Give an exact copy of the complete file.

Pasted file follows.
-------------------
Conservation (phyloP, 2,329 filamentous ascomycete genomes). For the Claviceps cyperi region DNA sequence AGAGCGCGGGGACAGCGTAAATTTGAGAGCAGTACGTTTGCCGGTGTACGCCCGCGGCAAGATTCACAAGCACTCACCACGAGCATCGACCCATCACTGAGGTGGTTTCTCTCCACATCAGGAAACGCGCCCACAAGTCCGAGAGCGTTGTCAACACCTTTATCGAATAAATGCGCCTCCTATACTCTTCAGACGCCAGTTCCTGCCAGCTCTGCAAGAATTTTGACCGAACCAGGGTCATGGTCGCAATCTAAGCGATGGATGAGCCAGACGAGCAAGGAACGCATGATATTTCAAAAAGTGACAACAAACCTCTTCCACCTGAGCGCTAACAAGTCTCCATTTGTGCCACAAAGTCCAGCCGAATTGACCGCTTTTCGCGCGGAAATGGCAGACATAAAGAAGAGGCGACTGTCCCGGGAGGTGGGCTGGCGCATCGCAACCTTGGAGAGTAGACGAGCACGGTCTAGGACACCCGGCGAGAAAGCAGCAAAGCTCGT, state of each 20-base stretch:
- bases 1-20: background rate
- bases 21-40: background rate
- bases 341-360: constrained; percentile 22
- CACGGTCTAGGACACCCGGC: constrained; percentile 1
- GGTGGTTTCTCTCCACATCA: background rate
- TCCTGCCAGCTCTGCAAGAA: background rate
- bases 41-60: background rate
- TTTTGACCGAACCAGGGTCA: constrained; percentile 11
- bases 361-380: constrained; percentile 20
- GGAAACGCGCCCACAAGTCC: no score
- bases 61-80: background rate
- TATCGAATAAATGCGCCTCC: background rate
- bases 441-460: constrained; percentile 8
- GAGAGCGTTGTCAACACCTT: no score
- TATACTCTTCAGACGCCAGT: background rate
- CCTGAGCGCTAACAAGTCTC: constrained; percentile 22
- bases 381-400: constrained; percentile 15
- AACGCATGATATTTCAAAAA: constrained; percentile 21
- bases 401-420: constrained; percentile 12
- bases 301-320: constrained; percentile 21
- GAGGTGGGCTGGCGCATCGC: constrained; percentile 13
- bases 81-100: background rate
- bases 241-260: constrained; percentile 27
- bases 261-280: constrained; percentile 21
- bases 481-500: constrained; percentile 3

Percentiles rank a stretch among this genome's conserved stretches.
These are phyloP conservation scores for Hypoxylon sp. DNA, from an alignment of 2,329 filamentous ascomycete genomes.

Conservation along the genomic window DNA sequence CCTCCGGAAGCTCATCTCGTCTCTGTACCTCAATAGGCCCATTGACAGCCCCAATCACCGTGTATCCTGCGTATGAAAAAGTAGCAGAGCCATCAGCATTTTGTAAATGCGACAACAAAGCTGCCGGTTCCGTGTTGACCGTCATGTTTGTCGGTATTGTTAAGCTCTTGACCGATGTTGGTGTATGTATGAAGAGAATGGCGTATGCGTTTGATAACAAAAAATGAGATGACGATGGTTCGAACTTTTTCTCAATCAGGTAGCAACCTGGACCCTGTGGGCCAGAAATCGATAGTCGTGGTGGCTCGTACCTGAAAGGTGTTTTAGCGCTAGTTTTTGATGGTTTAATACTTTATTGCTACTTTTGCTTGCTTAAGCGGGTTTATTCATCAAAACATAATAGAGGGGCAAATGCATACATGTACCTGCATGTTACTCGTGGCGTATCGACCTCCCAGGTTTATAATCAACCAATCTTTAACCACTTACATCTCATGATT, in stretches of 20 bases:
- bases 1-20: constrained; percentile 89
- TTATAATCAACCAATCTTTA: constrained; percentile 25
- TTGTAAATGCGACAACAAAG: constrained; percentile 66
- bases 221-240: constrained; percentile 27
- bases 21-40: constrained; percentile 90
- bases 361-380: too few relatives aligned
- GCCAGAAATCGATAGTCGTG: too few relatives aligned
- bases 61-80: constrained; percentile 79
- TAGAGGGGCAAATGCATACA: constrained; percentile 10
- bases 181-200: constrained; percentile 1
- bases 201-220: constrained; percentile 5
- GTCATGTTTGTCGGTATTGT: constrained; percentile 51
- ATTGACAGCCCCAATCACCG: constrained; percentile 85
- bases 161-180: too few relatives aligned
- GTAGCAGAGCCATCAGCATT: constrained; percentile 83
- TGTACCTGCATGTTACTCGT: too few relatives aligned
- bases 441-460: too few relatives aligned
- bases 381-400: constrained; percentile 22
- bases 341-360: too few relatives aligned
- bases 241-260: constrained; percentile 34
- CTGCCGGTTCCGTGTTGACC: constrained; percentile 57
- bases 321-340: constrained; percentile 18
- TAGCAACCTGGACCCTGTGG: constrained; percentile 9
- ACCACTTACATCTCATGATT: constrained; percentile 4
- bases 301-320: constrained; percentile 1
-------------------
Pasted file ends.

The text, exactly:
Conservation (phyloP, 2,329 filamentous ascomycete genomes). For the Claviceps cyperi region DNA sequence AGAGCGCGGGGACAGCGTAAATTTGAGAGCAGTACGTTTGCCGGTGTACGCCCGCGGCAAGATTCACAAGCACTCACCACGAGCATCGACCCATCACTGAGGTGGTTTCTCTCCACATCAGGAAACGCGCCCACAAGTCCGAGAGCGTTGTCAACACCTTTATCGAATAAATGCGCCTCCTATACTCTTCAGACGCCAGTTCCTGCCAGCTCTGCAAGAATTTTGACCGAACCAGGGTCATGGTCGCAATCTAAGCGATGGATGAGCCAGACGAGCAAGGAACGCATGATATTTCAAAAAGTGACAACAAACCTCTTCCACCTGAGCGCTAACAAGTCTCCATTTGTGCCACAAAGTCCAGCCGAATTGACCGCTTTTCGCGCGGAAATGGCAGACATAAAGAAGAGGCGACTGTCCCGGGAGGTGGGCTGGCGCATCGCAACCTTGGAGAGTAGACGAGCACGGTCTAGGACACCCGGCGAGAAAGCAGCAAAGCTCGT, state of each 20-base stretch:
- bases 1-20: background rate
- bases 21-40: background rate
- bases 341-360: constrained; percentile 22
- CACGGTCTAGGACACCCGGC: constrained; percentile 1
- GGTGGTTTCTCTCCACATCA: background rate
- TCCTGCCAGCTCTGCAAGAA: background rate
- bases 41-60: background rate
- TTTTGACCGAACCAGGGTCA: constrained; percentile 11
- bases 361-380: constrained; percentile 20
- GGAAACGCGCCCACAAGTCC: no score
- bases 61-80: background rate
- TATCGAATAAATGCGCCTCC: background rate
- bases 441-460: constrained; percentile 8
- GAGAGCGTTGTCAACACCTT: no score
- TATACTCTTCAGACGCCAGT: background rate
- CCTGAGCGCTAACAAGTCTC: constrained; percentile 22
- bases 381-400: constrained; percentile 15
- AACGCATGATATTTCAAAAA: constrained; percentile 21
- bases 401-420: constrained; percentile 12
- bases 301-320: constrained; percentile 21
- GAGGTGGGCTGGCGCATCGC: constrained; percentile 13
- bases 81-100: background rate
- bases 241-260: constrained; percentile 27
- bases 261-280: constrained; percentile 21
- bases 481-500: constrained; percentile 3

Percentiles rank a stretch among this genome's conserved stretches.
These are phyloP conservation scores for Hypoxylon sp. DNA, from an alignment of 2,329 filamentous ascomycete genomes.

Conservation along the genomic window DNA sequence CCTCCGGAAGCTCATCTCGTCTCTGTACCTCAATAGGCCCATTGACAGCCCCAATCACCGTGTATCCTGCGTATGAAAAAGTAGCAGAGCCATCAGCATTTTGTAAATGCGACAACAAAGCTGCCGGTTCCGTGTTGACCGTCATGTTTGTCGGTATTGTTAAGCTCTTGACCGATGTTGGTGTATGTATGAAGAGAATGGCGTATGCGTTTGATAACAAAAAATGAGATGACGATGGTTCGAACTTTTTCTCAATCAGGTAGCAACCTGGACCCTGTGGGCCAGAAATCGATAGTCGTGGTGGCTCGTACCTGAAAGGTGTTTTAGCGCTAGTTTTTGATGGTTTAATACTTTATTGCTACTTTTGCTTGCTTAAGCGGGTTTATTCATCAAAACATAATAGAGGGGCAAATGCATACATGTACCTGCATGTTACTCGTGGCGTATCGACCTCCCAGGTTTATAATCAACCAATCTTTAACCACTTACATCTCATGATT, in stretches of 20 bases:
- bases 1-20: constrained; percentile 89
- TTATAATCAACCAATCTTTA: constrained; percentile 25
- TTGTAAATGCGACAACAAAG: constrained; percentile 66
- bases 221-240: constrained; percentile 27
- bases 21-40: constrained; percentile 90
- bases 361-380: too few relatives aligned
- GCCAGAAATCGATAGTCGTG: too few relatives aligned
- bases 61-80: constrained; percentile 79
- TAGAGGGGCAAATGCATACA: constrained; percentile 10
- bases 181-200: constrained; percentile 1
- bases 201-220: constrained; percentile 5
- GTCATGTTTGTCGGTATTGT: constrained; percentile 51
- ATTGACAGCCCCAATCACCG: constrained; percentile 85
- bases 161-180: too few relatives aligned
- GTAGCAGAGCCATCAGCATT: constrained; percentile 83
- TGTACCTGCATGTTACTCGT: too few relatives aligned
- bases 441-460: too few relatives aligned
- bases 381-400: constrained; percentile 22
- bases 341-360: too few relatives aligned
- bases 241-260: constrained; percentile 34
- CTGCCGGTTCCGTGTTGACC: constrained; percentile 57
- bases 321-340: constrained; percentile 18
- TAGCAACCTGGACCCTGTGG: constrained; percentile 9
- ACCACTTACATCTCATGATT: constrained; percentile 4
- bases 301-320: constrained; percentile 1